The Chaldean Oracles
Translated by: Thomas Taylor
Read by: Dan Attrell
[From Wikipedia:] The Chaldean Oracles are a set of spiritual and philosophical texts widely used by neoplatonist philosophers from the 3rd to the 6th century CE. While the original texts have been lost, they have survived in the form of fragments consisting mainly of quotes and commentary by neoplatonist writers. They were likely to have originally formed a single mystery-poem, which may have been in part compiled, in part received via trance, by Julian the Chaldean, or more likely, his son, Julian the Theurgist in the 2nd century CE. Later neoplatonists, such as Iamblichus and Proclus, rated them highly. The 4th-century Emperor Julian (not to be confused with Julian the Chaldean or Julian the Theurgist) suggests in his Hymn to the Magna Mater that he was an initiate of the God of the Seven Rays, and was an adept of its teachings. When Christian Church Fathers or other Late Antiquity writers credit “the Chaldeans”, they are probably referring to this tradition.
An analysis of the Chaldean Oracles demonstrates an inspiration for contemporary gnostic teachings: fiery emanations initiate from the transcendental First Paternal Intellect, from whom the Second Intellect, the Demiurge comprehends the cosmos as well as himself. Within the First Intellect, a female Power, designated Hecate, is, like Sophia, the mediating World-Soul. At the base of all exists created Matter, made by the Demiurgic Intellect. The matter farthest from the Highest God (First Father / Intellect) was considered a dense shell from which the enlightened soul must emerge, shedding its bodily garments. A combination of ascetic conduct and correct ritual are recommended to free the soul from the confines of matter and limitations, and to defend it against the demonic powers lurking in some of the realms between Gods and mortals.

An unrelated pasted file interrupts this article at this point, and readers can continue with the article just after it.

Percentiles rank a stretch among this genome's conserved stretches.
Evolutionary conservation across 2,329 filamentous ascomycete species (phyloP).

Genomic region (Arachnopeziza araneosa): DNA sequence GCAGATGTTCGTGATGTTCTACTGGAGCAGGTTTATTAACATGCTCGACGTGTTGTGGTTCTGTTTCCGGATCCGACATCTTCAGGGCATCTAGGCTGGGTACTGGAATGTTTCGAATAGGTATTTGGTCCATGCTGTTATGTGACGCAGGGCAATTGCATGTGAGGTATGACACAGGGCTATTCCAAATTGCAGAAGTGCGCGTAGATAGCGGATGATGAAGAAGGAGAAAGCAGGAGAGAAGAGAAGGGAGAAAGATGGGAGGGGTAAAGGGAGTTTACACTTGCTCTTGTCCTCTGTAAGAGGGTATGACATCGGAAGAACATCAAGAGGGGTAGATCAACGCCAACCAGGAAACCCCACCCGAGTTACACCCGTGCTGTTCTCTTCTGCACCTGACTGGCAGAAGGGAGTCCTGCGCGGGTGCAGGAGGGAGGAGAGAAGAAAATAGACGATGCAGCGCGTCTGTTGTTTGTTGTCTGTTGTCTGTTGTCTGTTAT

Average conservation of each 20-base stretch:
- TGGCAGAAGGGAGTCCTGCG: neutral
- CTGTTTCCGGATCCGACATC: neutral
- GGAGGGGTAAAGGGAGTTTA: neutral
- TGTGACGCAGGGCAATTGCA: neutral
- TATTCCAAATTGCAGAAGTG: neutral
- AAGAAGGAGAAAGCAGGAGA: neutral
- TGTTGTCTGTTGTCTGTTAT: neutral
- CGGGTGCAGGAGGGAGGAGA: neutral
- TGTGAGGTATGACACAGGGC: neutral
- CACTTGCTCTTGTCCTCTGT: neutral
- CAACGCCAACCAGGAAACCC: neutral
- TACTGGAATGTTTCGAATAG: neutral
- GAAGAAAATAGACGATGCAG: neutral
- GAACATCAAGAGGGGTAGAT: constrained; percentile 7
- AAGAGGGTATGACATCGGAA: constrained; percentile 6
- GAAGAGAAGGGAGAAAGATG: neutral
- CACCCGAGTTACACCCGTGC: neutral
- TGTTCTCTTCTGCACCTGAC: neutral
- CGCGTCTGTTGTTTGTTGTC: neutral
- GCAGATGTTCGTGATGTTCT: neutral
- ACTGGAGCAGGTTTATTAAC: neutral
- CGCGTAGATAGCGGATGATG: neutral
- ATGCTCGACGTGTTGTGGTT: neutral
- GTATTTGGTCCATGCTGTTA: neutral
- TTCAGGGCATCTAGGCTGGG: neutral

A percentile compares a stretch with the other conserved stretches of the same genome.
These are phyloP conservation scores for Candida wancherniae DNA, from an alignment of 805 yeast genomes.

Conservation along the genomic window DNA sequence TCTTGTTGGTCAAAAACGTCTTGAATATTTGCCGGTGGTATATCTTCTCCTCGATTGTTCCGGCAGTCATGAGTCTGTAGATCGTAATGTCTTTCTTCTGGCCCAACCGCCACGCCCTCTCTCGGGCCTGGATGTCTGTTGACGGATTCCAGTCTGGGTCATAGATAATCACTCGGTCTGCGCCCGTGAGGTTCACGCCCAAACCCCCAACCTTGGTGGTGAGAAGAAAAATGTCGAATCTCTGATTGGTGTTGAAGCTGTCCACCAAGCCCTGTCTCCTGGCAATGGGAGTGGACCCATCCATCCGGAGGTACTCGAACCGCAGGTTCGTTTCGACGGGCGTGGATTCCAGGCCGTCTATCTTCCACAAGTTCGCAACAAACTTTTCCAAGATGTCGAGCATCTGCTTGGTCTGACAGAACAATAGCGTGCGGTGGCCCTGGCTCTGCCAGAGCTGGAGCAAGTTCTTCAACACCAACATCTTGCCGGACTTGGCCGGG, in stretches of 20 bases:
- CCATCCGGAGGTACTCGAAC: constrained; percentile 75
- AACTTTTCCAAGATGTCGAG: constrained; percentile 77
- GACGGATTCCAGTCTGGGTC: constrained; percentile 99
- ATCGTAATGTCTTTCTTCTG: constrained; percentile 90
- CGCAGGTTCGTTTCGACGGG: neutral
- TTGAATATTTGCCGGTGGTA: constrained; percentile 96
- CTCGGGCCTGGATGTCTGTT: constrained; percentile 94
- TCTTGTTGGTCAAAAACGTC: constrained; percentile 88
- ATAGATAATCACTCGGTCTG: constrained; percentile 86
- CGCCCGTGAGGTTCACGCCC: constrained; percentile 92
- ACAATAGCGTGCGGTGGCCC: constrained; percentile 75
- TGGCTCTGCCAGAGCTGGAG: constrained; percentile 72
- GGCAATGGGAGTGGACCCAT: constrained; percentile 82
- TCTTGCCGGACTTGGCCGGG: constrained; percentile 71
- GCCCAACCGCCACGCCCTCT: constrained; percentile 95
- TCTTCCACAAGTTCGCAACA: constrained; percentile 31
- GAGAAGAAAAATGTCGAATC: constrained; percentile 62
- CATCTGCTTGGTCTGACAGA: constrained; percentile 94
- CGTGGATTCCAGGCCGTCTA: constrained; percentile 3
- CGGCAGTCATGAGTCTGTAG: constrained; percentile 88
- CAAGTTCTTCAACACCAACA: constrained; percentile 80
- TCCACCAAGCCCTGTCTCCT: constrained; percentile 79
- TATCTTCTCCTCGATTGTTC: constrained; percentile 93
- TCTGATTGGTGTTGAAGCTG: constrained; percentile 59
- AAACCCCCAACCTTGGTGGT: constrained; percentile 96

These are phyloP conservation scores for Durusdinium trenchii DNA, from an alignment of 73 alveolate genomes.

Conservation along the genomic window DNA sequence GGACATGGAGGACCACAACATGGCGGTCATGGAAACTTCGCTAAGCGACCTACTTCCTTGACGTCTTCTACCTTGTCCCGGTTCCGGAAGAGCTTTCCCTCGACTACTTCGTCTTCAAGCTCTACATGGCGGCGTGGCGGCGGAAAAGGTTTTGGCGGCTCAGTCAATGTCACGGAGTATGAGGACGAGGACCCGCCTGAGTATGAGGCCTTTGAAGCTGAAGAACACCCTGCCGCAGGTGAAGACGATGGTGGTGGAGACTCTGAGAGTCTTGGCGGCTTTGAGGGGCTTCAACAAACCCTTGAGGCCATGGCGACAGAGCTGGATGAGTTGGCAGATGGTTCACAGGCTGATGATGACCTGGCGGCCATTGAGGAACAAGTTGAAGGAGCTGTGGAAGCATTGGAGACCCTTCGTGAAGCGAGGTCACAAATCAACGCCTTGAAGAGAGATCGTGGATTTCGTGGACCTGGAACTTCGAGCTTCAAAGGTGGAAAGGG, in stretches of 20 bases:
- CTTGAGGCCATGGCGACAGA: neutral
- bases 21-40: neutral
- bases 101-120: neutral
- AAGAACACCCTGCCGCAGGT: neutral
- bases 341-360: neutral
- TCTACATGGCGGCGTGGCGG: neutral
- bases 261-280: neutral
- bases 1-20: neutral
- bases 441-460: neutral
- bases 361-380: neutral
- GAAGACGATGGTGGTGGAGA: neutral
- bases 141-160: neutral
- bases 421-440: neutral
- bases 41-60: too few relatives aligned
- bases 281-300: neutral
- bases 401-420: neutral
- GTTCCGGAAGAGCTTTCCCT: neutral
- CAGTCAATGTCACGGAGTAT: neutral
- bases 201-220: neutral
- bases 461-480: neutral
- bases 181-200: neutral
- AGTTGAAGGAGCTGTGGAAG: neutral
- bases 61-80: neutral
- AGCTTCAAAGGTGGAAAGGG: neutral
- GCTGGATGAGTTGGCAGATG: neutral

The Chaldean Oracles were considered to be a central text by many of the later neoplatonist philosophers, nearly equal in importance to Plato’s Timaeus. This has led some scholars, beginning with Franz Cumont, to declare the Oracles “The Bible of the Neoplatonists”.
The essence of Hellenistic civilization was the fusion of a Hellenic core of religious belief and social organization with Persian-Babylonian (“Chaldean”), Israelite and Egyptian cultures, including their mysterious and enthusiastic cults and wisdom-traditions. Hellenistic thinkers philosophized the mythology and cults, as well as foreign oracular utterances and initiatory lore. Philosophy originating from these two areas, or simply attributed to them, was regarded as possessing knowledge transmitted from the most ancient wisdom traditions.
In Egypt, the attempt to philosophize and synthesize ancient religious content resulted in part in the writings conventionally attributed to Hermes Trismegistus. The Chaldean Oracles are a parallel endeavour, on a smaller scale, to philosophize the wisdom of Chaldea. However, rather than the prose writings that came out of Egypt, the Chaldean Oracles originated from the fragments of a single mystery-poem, which has not been entirely preserved. By far the greatest number of the poem’s known fragments are found in the books of the later Platonic philosophers, who from the time of Porphyry, and probably that of Plotinus, held these Oracles in the highest estimation. Iamblichus of Syria referred frequently to the Oracles and mingled their ideas with his own.